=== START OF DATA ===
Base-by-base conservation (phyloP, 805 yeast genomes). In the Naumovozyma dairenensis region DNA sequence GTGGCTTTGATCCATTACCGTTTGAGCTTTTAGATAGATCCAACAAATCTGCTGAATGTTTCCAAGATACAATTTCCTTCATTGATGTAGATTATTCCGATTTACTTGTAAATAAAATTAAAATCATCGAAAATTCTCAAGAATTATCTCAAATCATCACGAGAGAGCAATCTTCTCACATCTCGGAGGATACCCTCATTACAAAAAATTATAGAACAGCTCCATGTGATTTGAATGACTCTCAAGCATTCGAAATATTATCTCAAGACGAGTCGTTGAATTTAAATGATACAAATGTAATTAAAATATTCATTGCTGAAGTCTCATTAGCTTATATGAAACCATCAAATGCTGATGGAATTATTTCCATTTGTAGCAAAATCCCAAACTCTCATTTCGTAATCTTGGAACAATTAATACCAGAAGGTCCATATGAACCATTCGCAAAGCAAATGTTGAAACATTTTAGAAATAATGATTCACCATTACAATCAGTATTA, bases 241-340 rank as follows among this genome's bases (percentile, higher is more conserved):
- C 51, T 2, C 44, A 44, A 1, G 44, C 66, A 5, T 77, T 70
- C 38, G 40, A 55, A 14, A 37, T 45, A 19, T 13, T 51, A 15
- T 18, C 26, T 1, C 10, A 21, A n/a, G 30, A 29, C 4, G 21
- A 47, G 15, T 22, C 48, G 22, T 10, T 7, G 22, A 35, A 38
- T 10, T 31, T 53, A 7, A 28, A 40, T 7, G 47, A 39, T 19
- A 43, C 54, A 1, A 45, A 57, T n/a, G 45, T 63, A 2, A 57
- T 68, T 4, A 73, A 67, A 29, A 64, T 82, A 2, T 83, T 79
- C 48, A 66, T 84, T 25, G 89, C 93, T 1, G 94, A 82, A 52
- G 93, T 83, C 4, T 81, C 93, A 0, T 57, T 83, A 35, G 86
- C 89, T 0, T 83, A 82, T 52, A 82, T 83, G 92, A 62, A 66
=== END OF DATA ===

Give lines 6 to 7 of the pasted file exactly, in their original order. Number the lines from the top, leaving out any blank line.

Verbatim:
- T 10, T 31, T 53, A 7, A 28, A 40, T 7, G 47, A 39, T 19
- A 43, C 54, A 1, A 45, A 57, T n/a, G 45, T 63, A 2, A 57